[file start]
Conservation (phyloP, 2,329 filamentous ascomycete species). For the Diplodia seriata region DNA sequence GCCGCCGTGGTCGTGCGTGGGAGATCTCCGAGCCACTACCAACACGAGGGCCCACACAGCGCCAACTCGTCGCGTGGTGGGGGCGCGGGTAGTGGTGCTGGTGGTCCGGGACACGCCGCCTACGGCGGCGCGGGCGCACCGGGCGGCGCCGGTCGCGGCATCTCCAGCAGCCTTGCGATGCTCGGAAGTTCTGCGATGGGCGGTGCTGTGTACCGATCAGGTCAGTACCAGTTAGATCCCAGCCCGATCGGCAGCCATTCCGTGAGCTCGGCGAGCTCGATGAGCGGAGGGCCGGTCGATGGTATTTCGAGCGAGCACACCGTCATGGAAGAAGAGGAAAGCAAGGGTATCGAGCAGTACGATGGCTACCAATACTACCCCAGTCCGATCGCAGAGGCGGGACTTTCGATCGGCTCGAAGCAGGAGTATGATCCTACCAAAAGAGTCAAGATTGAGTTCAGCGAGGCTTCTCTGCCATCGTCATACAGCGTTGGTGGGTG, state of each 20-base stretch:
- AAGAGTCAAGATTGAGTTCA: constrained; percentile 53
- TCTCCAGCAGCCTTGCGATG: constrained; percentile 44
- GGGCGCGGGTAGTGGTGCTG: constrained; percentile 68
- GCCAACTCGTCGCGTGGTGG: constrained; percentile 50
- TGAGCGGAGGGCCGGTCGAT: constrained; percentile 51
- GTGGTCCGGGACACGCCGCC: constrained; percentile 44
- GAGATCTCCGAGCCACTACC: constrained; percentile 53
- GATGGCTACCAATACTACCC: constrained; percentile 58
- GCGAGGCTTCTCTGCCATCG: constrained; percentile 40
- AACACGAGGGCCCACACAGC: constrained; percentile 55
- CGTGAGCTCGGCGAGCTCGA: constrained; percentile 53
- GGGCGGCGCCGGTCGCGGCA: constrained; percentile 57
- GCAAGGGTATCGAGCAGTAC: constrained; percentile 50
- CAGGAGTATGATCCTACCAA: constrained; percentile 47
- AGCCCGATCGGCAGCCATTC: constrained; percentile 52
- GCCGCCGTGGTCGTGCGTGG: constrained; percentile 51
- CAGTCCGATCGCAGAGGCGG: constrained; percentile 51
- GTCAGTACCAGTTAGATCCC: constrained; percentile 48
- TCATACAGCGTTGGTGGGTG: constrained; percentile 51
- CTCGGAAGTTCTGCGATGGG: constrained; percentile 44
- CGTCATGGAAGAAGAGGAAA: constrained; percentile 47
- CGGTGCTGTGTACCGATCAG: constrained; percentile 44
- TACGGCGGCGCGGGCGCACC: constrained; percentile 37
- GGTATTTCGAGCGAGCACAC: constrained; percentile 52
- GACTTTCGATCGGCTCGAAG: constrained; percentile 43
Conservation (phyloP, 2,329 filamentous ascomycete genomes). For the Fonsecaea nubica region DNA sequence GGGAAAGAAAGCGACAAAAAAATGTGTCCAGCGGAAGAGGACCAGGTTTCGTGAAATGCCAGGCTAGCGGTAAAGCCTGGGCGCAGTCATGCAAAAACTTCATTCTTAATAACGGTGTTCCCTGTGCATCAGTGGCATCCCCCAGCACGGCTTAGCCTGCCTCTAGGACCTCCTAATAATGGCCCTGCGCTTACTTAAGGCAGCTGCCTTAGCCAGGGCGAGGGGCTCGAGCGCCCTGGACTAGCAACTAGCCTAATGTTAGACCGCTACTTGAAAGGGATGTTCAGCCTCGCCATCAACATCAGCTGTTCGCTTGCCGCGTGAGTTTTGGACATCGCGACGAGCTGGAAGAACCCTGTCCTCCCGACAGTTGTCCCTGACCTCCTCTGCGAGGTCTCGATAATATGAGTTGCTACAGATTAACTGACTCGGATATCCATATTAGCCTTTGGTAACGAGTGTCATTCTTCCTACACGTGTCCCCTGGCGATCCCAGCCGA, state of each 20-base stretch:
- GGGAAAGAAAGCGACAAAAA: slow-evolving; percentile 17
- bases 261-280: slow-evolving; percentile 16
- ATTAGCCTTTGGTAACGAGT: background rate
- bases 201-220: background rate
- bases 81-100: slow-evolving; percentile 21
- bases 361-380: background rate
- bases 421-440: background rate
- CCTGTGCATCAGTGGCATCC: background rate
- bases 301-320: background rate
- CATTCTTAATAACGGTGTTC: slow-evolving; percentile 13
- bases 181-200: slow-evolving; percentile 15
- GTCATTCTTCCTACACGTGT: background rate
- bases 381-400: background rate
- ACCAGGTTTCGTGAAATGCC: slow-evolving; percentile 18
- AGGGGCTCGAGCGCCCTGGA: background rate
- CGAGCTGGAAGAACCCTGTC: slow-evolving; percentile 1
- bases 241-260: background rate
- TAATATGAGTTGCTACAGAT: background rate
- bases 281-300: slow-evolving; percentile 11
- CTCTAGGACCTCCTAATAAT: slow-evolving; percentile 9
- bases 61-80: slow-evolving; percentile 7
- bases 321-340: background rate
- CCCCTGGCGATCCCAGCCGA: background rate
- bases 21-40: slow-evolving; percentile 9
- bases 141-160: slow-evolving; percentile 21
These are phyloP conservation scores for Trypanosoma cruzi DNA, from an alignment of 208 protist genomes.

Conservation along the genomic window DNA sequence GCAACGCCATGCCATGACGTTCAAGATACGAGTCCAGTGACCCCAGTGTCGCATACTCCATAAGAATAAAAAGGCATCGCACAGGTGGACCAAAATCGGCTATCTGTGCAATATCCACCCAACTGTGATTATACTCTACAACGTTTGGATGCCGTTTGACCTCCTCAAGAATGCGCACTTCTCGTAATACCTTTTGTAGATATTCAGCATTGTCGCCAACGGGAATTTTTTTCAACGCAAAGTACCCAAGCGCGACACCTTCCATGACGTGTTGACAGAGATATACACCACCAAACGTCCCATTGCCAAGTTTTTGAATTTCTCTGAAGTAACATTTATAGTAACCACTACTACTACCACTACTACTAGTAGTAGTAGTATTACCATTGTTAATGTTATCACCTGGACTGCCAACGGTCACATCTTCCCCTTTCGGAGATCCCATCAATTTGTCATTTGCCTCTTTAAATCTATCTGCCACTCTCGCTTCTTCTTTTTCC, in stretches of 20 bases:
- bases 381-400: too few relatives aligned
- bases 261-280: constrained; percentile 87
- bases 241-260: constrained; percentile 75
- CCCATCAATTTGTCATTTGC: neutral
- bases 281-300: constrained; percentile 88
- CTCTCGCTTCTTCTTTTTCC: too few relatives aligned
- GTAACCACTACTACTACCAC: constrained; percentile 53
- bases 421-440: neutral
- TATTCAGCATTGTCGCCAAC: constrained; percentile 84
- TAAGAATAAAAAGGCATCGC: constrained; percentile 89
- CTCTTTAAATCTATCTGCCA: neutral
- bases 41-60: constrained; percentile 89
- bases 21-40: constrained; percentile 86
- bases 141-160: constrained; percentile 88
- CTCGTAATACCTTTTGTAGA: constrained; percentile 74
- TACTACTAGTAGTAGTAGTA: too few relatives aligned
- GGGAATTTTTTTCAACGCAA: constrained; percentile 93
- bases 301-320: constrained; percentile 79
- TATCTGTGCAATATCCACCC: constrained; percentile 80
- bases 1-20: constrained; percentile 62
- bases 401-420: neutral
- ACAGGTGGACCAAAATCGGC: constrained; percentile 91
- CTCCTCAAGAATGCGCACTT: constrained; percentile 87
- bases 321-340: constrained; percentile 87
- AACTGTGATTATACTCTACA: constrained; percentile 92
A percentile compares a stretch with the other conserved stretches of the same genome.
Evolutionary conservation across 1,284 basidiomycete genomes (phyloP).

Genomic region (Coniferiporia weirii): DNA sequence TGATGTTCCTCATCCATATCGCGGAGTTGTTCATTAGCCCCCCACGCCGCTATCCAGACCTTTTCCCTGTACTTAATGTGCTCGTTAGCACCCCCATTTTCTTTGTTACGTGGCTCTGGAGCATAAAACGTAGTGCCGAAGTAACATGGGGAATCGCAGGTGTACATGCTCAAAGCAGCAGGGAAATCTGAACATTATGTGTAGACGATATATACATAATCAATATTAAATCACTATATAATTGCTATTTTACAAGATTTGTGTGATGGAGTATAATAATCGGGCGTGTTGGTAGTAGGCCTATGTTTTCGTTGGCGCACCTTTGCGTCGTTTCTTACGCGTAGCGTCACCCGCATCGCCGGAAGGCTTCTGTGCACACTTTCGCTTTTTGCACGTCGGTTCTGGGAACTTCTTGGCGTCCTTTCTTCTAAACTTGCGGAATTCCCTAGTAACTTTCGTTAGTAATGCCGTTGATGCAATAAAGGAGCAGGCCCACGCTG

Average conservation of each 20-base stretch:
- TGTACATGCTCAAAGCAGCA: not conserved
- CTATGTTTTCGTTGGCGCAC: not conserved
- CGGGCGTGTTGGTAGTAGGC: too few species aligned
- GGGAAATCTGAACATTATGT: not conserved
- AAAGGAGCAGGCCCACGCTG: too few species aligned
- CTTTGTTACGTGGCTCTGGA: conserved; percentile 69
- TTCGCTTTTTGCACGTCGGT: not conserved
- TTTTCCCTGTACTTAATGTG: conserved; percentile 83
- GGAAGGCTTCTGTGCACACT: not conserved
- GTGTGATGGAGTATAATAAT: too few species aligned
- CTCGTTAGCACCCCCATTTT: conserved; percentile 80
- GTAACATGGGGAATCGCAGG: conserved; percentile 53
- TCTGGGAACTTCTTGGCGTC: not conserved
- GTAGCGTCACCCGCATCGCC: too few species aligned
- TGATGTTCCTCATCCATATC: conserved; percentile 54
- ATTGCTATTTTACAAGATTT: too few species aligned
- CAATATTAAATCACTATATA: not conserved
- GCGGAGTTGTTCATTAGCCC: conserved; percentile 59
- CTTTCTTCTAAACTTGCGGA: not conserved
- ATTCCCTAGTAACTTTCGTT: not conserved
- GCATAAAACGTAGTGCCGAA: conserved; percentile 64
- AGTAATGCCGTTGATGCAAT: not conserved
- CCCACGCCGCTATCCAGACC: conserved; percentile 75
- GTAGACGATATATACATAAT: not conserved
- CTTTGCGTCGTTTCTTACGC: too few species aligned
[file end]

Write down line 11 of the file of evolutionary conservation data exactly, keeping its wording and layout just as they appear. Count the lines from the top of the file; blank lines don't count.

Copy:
- AACACGAGGGCCCACACAGC: constrained; percentile 55